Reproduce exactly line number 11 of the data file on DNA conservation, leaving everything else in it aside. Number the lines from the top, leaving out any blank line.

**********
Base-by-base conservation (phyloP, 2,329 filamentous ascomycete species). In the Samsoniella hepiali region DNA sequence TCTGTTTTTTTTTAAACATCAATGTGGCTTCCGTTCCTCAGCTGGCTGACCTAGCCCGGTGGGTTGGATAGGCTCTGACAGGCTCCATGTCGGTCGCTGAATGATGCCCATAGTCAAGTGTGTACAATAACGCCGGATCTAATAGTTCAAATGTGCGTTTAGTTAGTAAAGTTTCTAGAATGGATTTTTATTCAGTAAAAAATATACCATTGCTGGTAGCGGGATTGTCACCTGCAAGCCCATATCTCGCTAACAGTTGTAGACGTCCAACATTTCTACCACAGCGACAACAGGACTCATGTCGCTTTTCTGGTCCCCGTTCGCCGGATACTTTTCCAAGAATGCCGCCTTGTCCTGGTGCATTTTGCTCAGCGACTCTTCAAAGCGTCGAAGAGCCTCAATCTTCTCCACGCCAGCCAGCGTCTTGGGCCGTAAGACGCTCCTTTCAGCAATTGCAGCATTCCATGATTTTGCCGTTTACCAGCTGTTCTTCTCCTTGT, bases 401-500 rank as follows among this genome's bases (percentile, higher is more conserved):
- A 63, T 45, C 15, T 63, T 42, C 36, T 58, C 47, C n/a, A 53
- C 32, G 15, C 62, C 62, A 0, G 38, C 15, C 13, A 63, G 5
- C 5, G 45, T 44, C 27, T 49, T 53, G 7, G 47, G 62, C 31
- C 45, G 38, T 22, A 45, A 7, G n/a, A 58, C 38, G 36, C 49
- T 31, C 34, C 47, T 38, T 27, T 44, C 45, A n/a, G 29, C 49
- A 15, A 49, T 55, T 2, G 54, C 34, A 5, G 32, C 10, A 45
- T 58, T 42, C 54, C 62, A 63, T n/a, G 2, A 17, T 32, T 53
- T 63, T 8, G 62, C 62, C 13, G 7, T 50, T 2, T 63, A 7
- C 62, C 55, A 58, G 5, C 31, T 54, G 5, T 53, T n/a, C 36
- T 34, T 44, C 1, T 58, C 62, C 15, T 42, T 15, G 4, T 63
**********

- T 34, T 44, C 1, T 58, C 62, C 15, T 42, T 15, G 4, T 63